A growing body of evidence suggests that psychosocial factors, including stress and depression, may increase the likelihood of adverse perinatal outcomes. A series of studies have addressed the importance of depression as a risk factor for preterm delivery (PTD), low birthweight (LBW), and intrauterine growth restriction (IUGR). In most of these studies, psychosocial distress was predictive of adverse perinatal outcomes.62-68 But not always.69-72 For example, one study linked depression dur-ing pregnancy with delivering a preterm baby and having an LBW infant.67 Another found that women with the most depressive symptoms during pregnancy were twice the risk for PTD.64
Furthermore, postnatal depression can hinder infant behavior, cognitive development, and emotional well being.73-76 And these effects are long-lasting, as shown by findings of impaired cognitive development in 4-year-olds whose mothers had suffered depression when the children were infants.77,78 Supporting the need for intervention, a recent prospective study found that chronic maternal depression seems to increase the likelihood of negative behavior and affect in the child.74 Furthermore, depression's postnatal impact is most profound for socioeconomically disadvantaged children.79-83 Finally, the child of a depressed adolescent mother is at particularly high risk.56,84
It's critical to intervene early on if you hope to minimize the effects of maternal depression. This and the fact that mood disorders are more common during the third trimester than in the 8 months thereafter support the idea that depression screening and intervention needs to occur when a woman is pregnant.9 In fact, a woman's frequent contact with the health-care system during pregnancy makes it an ideal time for screening.
Depression screening scales are a cost-effective way for primary-care physicians to detect depression. While community and clinic needs will dictate your choice of screening tool, keep in mind that recognizing depression in and of itself isn't enough to improve the treatment of depressed perinatal women. That will only happen if clinicians are equipped with the skills and resources to deliver adequate intervention. When implementing a screening protocol, consider whether behavioral health-care professionals are accessible on site or by phone and how a patient who screens positive will be assessed and referred.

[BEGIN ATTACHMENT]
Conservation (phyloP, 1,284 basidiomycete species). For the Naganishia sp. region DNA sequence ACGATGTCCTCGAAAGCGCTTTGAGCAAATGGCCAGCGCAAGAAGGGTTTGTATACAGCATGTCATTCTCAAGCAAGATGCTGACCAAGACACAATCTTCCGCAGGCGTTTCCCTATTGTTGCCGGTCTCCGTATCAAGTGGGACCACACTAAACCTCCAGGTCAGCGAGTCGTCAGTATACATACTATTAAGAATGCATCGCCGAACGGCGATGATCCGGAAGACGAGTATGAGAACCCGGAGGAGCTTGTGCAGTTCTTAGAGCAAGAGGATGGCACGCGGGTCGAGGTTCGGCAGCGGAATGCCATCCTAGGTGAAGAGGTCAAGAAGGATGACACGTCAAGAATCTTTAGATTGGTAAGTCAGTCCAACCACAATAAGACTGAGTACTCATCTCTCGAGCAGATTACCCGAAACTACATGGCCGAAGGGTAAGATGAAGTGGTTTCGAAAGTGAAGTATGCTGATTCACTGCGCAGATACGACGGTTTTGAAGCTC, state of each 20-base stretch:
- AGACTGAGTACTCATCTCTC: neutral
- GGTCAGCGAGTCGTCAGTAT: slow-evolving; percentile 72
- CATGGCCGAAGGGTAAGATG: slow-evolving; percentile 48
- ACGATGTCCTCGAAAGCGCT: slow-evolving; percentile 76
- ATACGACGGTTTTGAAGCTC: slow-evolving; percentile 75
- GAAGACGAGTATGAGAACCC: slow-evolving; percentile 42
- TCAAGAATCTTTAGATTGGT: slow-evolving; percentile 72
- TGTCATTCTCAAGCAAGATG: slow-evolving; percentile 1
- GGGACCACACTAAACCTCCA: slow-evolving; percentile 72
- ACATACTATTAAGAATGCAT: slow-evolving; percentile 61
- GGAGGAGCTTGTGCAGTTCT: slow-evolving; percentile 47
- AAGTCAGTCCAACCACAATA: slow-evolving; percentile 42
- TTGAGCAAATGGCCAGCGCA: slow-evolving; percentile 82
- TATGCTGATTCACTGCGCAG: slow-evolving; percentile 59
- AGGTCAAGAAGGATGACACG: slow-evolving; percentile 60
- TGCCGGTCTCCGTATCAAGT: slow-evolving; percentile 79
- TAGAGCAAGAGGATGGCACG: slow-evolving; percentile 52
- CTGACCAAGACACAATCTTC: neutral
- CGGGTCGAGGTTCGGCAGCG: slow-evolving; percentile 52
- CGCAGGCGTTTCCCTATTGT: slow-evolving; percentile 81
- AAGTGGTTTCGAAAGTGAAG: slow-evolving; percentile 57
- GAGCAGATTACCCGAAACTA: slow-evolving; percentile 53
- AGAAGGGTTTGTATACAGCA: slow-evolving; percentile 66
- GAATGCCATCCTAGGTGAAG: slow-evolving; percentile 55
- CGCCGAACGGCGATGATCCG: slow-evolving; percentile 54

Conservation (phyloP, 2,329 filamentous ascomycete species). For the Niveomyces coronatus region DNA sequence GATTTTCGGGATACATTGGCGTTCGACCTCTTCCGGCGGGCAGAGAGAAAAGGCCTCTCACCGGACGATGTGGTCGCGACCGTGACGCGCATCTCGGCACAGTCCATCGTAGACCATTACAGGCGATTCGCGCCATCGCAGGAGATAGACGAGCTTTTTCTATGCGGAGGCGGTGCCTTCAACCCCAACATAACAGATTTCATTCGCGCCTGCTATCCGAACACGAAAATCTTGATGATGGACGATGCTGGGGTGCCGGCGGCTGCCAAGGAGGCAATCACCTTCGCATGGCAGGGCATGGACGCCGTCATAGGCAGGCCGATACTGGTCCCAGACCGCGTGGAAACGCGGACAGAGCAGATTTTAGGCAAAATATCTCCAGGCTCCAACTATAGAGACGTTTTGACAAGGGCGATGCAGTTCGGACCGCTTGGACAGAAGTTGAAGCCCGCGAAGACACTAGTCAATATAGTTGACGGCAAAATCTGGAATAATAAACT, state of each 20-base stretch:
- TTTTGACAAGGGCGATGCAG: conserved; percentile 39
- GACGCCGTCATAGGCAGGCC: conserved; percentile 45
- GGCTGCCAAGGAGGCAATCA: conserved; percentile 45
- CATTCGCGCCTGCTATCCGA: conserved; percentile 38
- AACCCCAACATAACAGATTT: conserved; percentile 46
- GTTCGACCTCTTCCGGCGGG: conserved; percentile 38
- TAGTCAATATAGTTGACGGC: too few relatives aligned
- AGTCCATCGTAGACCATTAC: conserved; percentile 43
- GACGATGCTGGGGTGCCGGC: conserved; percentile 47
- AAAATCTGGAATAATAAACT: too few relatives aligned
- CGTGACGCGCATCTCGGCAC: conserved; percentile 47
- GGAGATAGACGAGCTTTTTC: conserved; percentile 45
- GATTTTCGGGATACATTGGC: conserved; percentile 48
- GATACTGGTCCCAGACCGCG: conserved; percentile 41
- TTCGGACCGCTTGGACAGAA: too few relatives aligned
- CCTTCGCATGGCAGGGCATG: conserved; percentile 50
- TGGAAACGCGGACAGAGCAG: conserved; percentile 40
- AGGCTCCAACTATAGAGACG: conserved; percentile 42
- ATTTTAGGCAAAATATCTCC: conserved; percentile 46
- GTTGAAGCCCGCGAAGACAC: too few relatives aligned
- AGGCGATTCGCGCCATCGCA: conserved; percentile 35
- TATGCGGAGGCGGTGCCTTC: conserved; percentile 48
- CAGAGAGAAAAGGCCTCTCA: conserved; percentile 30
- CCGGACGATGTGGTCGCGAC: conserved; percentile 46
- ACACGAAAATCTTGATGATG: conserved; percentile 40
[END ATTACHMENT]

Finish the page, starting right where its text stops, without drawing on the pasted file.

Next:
There are several strategies for identifying mood disorders. Screening instruments can measure either general distress and dysphoria or depression specifically. Screening scales include the Edinburgh Postnatal Depression Scale (EPDS), Inventory of Depressive Symptomatology (IDS), or Primary Care Evaluation of Mental Disorders (PRIME-MD) depression module (Table 3).85,86 The EPDS, while less comprehensive than the IDS, is specifically designed for pregnant and postpartum women. Its 10 items measure the severity of depressive symptoms. The IDS measures the severity of cognitive features of depression/anxiety and reverse neurovegetative symptoms of depression. Even though the IDS is short (28 to 30 items), it is comprehensive. Finally, the PRIME-MD, which records diagnoses of MDD and Min D, has been used in obstetric/gynecological settings, and takes from 5 to 20 minutes to complete.
Edinburgh Postnatal Depression Scale (EPDS)
10-item self-report questionnaire
Detects symptoms of postpartum depression and depression during pregnancy
10 minutes to complete
Cox JL, Holden JM, Sagorsky R. Detection of postnatal depression: development of the 10-item Edinburgh Postnatal Depression Scale. Br J Psychiatry. 1987;150:782-786. Copyright permission must be obtained from the Royal College of Psychiatrists, Mr. David Jago, British Journal of Psychiatry, 17 Belgrave Square, London SW1X8PG, United Kingdom.